How to Pilot a Glider or Sailplane : Using Hand Signals for a Glider Flight

How to Pilot a Glider or Sailplane : Using Hand Signals for a Glider Flight


Hi! My name is Gene; I’m glider flight instructor
on behalf of Expert Village. We can’t really depend always on radios and you can’t communicate
audibly because of the noise of the airplane engines and the distances involved, so almost
everything is done by universal hand signals. Same signals are used all over the world by
all glider pilots, and it’s a standard everybody has to learn before they start flying. We’re
ready to hook up the tow line now. We use the visual and audio signals. Open means I’m
opening the release. Closing slowly; that gives him a chance to attach the rope to the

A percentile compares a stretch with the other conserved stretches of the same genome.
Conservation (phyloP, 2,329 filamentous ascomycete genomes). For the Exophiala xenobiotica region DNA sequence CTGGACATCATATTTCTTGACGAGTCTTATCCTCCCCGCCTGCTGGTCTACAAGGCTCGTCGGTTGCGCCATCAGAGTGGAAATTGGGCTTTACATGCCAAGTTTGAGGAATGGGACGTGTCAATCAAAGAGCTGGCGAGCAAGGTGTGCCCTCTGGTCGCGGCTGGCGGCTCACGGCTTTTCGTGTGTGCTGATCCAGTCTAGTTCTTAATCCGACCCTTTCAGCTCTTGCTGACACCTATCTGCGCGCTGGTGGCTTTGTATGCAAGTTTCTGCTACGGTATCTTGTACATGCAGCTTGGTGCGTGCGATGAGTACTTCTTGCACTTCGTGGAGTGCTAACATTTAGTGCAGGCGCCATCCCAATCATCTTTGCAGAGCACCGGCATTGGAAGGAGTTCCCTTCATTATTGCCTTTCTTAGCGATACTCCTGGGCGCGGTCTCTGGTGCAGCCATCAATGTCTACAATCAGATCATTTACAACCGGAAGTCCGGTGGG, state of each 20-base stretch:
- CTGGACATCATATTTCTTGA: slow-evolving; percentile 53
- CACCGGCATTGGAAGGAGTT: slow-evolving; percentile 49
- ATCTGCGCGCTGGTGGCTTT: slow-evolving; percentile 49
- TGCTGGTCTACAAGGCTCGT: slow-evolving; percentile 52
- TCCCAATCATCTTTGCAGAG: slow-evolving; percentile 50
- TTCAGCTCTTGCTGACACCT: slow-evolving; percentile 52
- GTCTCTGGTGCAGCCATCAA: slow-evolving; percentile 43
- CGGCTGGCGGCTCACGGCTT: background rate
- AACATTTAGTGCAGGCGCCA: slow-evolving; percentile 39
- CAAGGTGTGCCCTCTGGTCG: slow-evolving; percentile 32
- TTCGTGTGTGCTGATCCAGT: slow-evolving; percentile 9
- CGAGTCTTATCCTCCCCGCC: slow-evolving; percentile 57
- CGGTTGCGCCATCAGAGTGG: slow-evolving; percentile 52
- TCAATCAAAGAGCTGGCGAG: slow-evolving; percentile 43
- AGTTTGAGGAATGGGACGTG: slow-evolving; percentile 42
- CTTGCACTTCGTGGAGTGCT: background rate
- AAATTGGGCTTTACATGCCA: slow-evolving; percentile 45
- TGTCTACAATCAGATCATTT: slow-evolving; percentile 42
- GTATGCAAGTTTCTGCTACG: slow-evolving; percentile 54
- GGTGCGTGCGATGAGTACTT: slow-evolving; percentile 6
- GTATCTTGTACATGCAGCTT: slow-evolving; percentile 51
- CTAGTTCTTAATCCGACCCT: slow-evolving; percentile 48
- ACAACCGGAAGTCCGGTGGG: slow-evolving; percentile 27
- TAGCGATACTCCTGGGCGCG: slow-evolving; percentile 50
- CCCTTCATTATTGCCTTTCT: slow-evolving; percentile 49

glider. Okay, now we’re connected. The next step is to tighten the rope between the tow
plane and the glider, and then we’ll be ready to launch. As soon as the rope is tight, we’ll
close the canopy and run our check list to make sure that we’re ready to fly. Our checklist
is a simple a, b, c, d. A is altimeter; B is belts and harness; C cable, canopy, and
controls; D is dive brakes closed and locked; E is emergency plan. We’re ready to go. I
give a thumbs up to the wing runner. He checks for traffic. Lifts the wing for me. And then we fan the rudder back and forth
as a signal for the tow pilot to go, and he will fan back showing he’s ready. There’s
his signal. Now we’re ready to launch. He’ll fly first. As soon as we’re off the ground
he’ll fly and then we follow him up. You can see his wings on this horizon.

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